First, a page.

Neighbors – A poem for Parsha Lech Lecha (Aliyah 3)

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Please let there be no quarrel between me and between you . . . Please part from me; if [you go] left, I will go right, and if [you go] right, I will go left.

It is election season and I have yet to put up
my election season decorations, though
my neighbor has and, suffice it to say,
they are not the ones I would have chosen.

I won’t tell you the name on their signs so
you can exist in a world where this poem is
relatable to you, no matter what side of
the aisle you live on. But there were a lot of them.

They have a corner house and there were
two facing each street, and a special banner
hanging from the garage. I had no choice but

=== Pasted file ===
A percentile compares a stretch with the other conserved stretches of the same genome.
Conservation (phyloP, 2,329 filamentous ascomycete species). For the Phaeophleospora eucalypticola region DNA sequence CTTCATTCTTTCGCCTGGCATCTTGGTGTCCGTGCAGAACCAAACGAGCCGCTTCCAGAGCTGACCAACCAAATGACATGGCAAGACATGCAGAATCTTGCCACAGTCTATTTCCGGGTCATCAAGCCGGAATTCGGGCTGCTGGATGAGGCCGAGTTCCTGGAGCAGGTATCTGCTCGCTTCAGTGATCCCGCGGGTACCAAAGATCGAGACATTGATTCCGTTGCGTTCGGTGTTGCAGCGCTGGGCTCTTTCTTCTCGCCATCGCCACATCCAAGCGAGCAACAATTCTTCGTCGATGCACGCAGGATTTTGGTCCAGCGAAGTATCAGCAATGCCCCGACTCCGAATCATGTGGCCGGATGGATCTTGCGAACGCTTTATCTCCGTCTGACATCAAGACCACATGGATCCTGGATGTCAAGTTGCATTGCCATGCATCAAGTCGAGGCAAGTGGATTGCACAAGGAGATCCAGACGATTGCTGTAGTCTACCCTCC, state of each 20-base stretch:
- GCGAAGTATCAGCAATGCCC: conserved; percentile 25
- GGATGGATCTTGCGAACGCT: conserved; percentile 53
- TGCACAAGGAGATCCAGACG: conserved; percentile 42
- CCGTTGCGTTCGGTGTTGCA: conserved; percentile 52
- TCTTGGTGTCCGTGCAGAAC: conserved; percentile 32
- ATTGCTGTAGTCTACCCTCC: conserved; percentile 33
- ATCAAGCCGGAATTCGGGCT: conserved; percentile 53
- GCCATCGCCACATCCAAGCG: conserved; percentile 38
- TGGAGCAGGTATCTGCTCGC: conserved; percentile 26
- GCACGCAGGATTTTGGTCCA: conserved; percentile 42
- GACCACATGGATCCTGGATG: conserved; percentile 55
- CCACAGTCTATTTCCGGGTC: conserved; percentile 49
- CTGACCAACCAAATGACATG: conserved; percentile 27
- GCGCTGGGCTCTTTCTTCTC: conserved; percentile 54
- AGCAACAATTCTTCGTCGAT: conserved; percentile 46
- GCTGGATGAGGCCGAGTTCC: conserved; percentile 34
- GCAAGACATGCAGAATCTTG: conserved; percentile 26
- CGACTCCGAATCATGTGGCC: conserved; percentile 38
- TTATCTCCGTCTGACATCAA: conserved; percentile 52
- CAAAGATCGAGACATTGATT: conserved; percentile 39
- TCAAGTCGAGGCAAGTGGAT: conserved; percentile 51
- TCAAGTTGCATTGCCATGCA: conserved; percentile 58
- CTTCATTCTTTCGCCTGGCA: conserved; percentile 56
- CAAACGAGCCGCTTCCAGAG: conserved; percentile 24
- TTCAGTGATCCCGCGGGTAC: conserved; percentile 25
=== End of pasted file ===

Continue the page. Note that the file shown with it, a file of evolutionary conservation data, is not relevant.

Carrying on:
to see these signs when I went to the store

with the red circle logo (which I won’t tell you
the name of in case you prefer the one with
the yellow sunburst…I don’t want to turn you off)
or go on my walks around the neighborhood

which is as close as we can get to going to
an amusement park since the plague descended
on our land. It was reported to me by my wife,
who does much more of the neighborhood walking,

that bandits stole all the signs from their yard.
The only evidence, yet another neighbor, whose
only public signs are the ones congratulating their
sons for graduating elementary school,

claimed to have seen a car speeding away.
It’s a crime. It’s theft. I can’t claim to be unhappy
about it, but these are the same neighbors who
open up their pool unconditionally to our

elementary school graduates when the sun
beats down upon our roofs. The same neighbors
who wrote music that has probably put smiles
on your faces. Let there be no quarrel

between them and us. We may go left,
while they go right, but the land is watered enough
for all of us. Like Abraham and Lot before us.
This is how we live together.

These poems are offered free for your enjoyment. If you use them as part of an event, meeting, educational or liturgical setting, please consider tipping the author.

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